It is accordingly an object of the present invention to integrate control circuitry and an active switch in a single package with a minimal number of pins in order to obtain a so-called “smart” rectifier.
The objects of the invention are achieved by an integrated synchronous rectifier package comprising: a controlled switching device having two main current carrying terminals and a control terminal, a control circuit for sensing the direction of current through the controlled switching device main current carrying terminals and for generating a control signal provided to the control terminal to turn on the controlled switching device when current flows in a first direction through the controlled switching device and to turn off the controlled switching device when current flows in a second opposite direction through the controlled switching device, the control circuit and controlled switching device being contained within a single package having no more than four external electrical connections.
The objects of the invention are also achieved by a synchronous rectifier package comprising a controlled switching device having two main current carrying terminals and a control terminal, a control circuit for sensing the direction of current through the controlled switching device main current carrying terminals and for generating a control signal provided to the control terminal to turn on the controlled switching device approximately when current begins to flow in a first direction through the controlled switching device and to turn off the controlled switching device approximately when current begins to flow in a second opposite direction through the controlled switching device, and the control circuit and controlled switching device being contained within a single package having no more than four external electrical connections.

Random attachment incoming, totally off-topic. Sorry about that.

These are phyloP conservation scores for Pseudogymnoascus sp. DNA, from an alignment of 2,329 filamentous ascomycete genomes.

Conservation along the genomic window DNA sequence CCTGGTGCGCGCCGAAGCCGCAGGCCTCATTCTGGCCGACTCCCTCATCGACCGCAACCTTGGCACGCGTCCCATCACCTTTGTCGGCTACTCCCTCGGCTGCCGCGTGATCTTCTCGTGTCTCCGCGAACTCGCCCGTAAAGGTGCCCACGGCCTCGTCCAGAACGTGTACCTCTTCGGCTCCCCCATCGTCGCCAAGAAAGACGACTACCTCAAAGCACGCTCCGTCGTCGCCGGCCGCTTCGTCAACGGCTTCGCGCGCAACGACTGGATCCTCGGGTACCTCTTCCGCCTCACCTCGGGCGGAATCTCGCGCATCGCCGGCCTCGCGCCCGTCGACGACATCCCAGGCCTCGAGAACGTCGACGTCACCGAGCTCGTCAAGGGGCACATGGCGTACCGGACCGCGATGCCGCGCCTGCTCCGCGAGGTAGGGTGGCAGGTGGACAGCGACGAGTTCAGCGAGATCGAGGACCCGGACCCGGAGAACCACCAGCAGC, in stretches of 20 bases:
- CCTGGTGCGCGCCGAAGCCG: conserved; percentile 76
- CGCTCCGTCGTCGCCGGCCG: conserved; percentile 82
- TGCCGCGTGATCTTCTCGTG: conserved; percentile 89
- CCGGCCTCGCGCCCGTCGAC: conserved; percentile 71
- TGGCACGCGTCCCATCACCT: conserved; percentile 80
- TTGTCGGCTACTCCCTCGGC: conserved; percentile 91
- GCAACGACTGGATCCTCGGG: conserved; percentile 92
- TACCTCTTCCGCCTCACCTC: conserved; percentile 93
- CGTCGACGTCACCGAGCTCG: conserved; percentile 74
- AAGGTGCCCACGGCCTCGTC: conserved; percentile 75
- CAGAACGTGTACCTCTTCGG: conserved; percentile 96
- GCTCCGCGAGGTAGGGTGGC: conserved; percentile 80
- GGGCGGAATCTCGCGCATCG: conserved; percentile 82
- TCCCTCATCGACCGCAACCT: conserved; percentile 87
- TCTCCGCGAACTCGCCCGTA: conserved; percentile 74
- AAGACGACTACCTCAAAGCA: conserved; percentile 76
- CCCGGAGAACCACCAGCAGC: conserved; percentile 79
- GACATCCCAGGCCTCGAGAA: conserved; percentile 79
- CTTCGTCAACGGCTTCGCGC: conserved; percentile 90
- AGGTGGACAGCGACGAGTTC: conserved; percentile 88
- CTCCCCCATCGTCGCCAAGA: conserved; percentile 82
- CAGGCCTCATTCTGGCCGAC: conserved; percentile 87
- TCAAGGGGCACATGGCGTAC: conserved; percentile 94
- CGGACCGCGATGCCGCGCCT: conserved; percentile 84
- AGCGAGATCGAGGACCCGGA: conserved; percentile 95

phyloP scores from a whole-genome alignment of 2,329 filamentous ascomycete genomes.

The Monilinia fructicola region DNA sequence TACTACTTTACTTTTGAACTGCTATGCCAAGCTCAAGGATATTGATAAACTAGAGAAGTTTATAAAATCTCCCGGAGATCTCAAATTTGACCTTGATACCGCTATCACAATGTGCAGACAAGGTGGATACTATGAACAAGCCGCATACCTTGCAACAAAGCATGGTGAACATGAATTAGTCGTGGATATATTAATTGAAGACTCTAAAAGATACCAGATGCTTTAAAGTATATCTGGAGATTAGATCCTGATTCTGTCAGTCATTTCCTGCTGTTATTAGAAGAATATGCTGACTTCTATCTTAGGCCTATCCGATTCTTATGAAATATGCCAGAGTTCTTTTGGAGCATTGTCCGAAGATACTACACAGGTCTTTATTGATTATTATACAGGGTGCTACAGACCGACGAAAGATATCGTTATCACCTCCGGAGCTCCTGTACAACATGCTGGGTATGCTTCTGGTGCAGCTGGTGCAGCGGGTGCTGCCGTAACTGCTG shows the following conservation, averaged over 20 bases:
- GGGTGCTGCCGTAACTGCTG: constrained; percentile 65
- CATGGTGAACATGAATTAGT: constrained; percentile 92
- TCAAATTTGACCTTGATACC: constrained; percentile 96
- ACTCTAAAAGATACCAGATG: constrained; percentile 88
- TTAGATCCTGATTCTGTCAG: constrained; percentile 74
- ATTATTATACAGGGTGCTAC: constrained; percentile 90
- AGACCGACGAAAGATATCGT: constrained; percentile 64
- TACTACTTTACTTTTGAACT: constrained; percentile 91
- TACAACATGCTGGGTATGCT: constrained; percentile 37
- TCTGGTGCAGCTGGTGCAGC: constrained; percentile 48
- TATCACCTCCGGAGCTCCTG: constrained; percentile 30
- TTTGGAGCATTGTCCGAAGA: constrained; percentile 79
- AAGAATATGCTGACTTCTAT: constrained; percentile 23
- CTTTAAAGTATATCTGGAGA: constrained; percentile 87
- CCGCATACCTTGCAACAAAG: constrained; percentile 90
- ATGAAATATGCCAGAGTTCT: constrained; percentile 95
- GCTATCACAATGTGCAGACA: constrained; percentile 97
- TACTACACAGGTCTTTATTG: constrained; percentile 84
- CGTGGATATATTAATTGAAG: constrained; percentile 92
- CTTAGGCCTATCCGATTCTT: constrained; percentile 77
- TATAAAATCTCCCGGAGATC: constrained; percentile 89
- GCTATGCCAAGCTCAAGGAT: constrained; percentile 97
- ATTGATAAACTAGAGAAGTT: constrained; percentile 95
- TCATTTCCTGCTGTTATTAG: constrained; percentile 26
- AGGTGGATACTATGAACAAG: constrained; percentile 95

The objects of the invention are also achieved by an integrated circuit package comprising, a substrate, a MOSFET and its intrinsic body diode (or a separate parallel diode) disposed on the substrate and having source and drain terminals connected to external lead terminals, a control integrated circuit disposed on the MOSFET for controlling the MOSFET and having power connections coupled to the external lead terminals and a control terminal of the MOSFET for controlling the conduction state of the MOSFET, and the MOSFET and the control integrated circuit being housed in a common package and the external lead terminals bringing the source and drain terminals and the power connections of the integrated circuit externally of the package.
The present invention is not only limited to the case where two discrete dice are co-packaged. A monolithic solution is also possible where the controller and the power MOS are both on the same substrate. The tradeoffs of the ‘hybrid’ vs. ‘monolithic’ solutions need to be compared, but they both represent an optimal embodiments of the invention.
Other features and advantages of the present invention will become apparent from the following description of the invention which refers to the accompanying drawings.
The invention will now be described in greater detail in the following detailed description with reference to the drawings in which: